This year was among the most difficult evaluations in the history of our event. Compelling arguments were made for far more than the eight vehicles we ultimately chose as the 2018 All-Stars, but when the votes came in, this group stood just high enough above the rest to make the top step of the podium.
After Every Drive You’ll Expect a Checkered Flag
“A single-seat race car for the road.” That’s the takeaway a lot of us shared after exiting this sizzling McLaren’s form-fitting driver’s seat—once we were able to catch our collective breath, that is. More than any other car in this year’s formidable All-Stars field, the 720S left everyone who drove it gobsmacked, speed-struck, and, frankly, in need of a little quiet time.
“From 100 to 160 mph, it made the Lambo and the Ford GT feel positively wheezy,” gushed our resident hot shoe, Andy Pilgrim, after lapping the Speedvegas circuit. Contributor Marc Noordeloos agreed: “I can’t remember the last time I drove a car this fast. Wow.” Let it be noted that both of those guys spend a lot of time in seriously quick machinery. Then again, such is the giddiness that erupts when you drive a vehicle that can sprint to 60 mph in just 2.5 seconds and blitz to a top end of 212 mph. (Fittingly, this track-day predator wears bodywork inspired by the beautifully menacing shape of the great white shark.)
One of the most successful Formula 1 teams of all time, McLaren has notched 12 world drivers’ championships and eight constructors’ titles since its first F1 race in 1966. The company knows a thing or three about speed. That’s evident the moment you slide behind the wheel of the 720S: That same race-bred character is evident in its every molecule, integral to its visceral, purebred purpose. The tub, the windshield surround, and much of the greenhouse are crafted in lightweight, super-rigid carbon fiber. (McLaren claims the new structure— dubbed Monocage II—cuts 40 pounds off the outgoing 650S’ monocoque.) The cockpit is a pilot-focused workspace of premium leather, deep racing buckets, and minimal controls. The view to the front, enhanced by notably thin A-pillars, is nothing short of breathtaking—like riding in the nose turret of a B-17 or, yes, in the open cockpit of a Grand Prix car.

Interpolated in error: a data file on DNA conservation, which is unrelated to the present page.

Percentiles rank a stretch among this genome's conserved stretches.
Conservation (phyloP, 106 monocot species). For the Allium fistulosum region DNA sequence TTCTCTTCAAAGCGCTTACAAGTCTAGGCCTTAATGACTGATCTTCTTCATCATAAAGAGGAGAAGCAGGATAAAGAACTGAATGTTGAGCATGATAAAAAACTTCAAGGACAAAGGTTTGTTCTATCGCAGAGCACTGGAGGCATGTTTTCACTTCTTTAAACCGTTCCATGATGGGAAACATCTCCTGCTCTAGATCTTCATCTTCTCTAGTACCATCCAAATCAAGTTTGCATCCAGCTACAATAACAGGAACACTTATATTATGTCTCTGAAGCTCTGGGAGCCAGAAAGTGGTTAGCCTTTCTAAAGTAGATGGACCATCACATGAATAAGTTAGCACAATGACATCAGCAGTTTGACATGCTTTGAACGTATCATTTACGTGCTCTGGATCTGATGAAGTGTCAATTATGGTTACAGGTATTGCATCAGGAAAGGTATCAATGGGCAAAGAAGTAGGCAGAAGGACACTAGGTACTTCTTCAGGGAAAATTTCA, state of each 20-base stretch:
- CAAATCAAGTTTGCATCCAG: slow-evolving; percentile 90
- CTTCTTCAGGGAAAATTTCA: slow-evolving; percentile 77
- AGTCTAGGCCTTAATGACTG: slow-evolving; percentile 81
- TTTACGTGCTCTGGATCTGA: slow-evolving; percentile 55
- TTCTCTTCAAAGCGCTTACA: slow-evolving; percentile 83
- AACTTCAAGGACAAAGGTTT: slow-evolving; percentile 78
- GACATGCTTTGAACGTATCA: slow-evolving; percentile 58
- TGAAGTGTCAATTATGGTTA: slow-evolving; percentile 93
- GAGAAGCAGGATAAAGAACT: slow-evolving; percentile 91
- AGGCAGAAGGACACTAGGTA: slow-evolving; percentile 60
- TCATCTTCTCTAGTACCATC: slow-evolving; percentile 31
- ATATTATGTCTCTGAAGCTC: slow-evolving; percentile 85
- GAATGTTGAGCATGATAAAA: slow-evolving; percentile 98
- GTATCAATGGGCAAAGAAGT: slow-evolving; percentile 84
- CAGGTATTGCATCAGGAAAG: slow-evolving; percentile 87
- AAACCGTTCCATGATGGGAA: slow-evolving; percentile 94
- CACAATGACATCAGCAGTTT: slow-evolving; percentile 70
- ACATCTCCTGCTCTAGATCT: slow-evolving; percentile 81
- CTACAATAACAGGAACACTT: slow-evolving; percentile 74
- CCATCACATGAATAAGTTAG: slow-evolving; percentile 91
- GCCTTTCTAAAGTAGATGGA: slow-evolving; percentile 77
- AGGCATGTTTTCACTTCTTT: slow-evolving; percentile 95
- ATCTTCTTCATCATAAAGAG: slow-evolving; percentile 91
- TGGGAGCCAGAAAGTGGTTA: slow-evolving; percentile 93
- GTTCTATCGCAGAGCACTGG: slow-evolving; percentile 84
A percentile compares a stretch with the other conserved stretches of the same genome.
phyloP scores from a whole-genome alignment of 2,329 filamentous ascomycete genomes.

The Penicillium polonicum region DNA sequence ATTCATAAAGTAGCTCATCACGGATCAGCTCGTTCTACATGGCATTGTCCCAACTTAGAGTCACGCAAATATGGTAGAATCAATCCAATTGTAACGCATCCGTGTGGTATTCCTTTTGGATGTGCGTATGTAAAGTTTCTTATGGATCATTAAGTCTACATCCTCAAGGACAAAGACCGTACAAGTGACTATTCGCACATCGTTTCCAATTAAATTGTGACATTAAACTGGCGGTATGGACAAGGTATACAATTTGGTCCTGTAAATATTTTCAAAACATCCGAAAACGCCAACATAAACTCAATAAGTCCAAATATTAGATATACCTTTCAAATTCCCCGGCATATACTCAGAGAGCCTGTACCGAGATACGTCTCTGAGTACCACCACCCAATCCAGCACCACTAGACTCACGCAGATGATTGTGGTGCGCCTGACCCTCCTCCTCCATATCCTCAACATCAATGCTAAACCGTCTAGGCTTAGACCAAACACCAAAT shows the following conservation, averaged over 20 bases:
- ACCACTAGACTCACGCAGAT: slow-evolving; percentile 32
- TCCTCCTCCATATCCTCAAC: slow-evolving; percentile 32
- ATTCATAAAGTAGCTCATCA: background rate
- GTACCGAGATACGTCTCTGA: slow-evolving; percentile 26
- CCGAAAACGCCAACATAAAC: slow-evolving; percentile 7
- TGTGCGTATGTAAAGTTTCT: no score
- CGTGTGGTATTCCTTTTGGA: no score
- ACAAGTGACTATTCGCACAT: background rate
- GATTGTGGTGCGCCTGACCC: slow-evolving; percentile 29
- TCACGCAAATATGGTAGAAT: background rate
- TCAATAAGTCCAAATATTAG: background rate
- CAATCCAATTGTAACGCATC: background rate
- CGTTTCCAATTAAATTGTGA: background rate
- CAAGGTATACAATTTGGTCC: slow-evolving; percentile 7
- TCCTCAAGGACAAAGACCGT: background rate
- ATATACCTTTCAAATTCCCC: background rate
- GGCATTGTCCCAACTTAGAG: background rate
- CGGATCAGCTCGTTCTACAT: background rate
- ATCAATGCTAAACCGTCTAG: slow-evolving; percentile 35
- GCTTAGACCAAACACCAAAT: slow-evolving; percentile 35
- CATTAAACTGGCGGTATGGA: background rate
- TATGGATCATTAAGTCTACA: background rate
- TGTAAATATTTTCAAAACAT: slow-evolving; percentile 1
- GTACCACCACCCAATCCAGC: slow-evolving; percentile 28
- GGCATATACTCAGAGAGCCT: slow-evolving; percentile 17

The engine lies right behind you, and what a monumental piece of work it is. Twin turbos and 32 valves feeding 4.0 liters of V-8 displacement, all tweaked and tuned to produce 710 horsepower at a screaming 7,500 rpm. Mind you, that’s 79 horsepower more than the already volcanic Lamborghini Huracán Performante. Add such muscle to the 720S’ light touch on the scales—it weighs less than 3,200 pounds—and you have performance that leaves even veteran auto journalists laughing in disbelief.
The McLaren’s suspension redefines handling brilliance. Outfitted with Proactive Chassis Control II—which continuously monitors driving conditions and automatically adjusts chassis dynamics—plus driver-adjustable modes (including a new Comfort setting) and huge, sticky Pirelli P Zero tires, the 720S delivers both blistering responsiveness on the race circuit and supreme civility on the road. “Precise, linear electrohydraulic steering tells you exactly what the car is doing,” Noordeloos said. “Amazing and rewarding on both the track and the road.” Design editor Robert Cumberford concurred. “Suspension is superb, for handling and for comfort,” he said. The 720S is one of those exceedingly rare sporting machines that truly becomes one with its driver. You wear the car like a wet suit, and through that fine skin you feel every tickle of the road, easily sense the grip of the tires, instinctively grasp the approaching limit. The 720S is better than you are—and in turn wrings the best out of you. Few cars of such extreme capability are so reassuring to push hard.
Quibbles? Nothing significant in a car like this. “You need to be a contortionist to get in and skilled at sleight of hand to buckle the safety belts,” Cumberford grumbled. Noordeloos complained about the touchscreen, noting that many oftenneeded functions—normally operated by cockpit switches or buttons—are buried deep in the system. Also, the McLaren’s standard carbon-ceramic brakes are touchy and take some time to adjust to, though there’s no doubt about their staggering stopping power.
Those are trifles compared with the incomparable driving experience the
720S delivers. Social media editor Billy Rehbock summed up the McLaren’s ALLSTARS win best: “It’s almost unbelievable how many boxes the 720S ticks. Supercar styling, power, handling, drivability. One of the wildest cars I’ve ever driven. I wanted more the minute I got out.” AM
PRICE: $288,845/$378,215 (base/as tested) ENGINE: 4.0L DOHC 32-valve twin-turbo V-8/710 hp @ 7,500 rpm, 568 lb-ft @ 5,500 TRANSMISSION: 7-speed dual-clutch automatic LAYOUT: 2-door, 2-passenger, mid-engine, RWD coupe EPA MILEAGE: 15/22 mpg...
Known primarily for its Formula 1 racing exploits, McLaren has managed to improve each successive version of its road cars, culminating with the new 720S.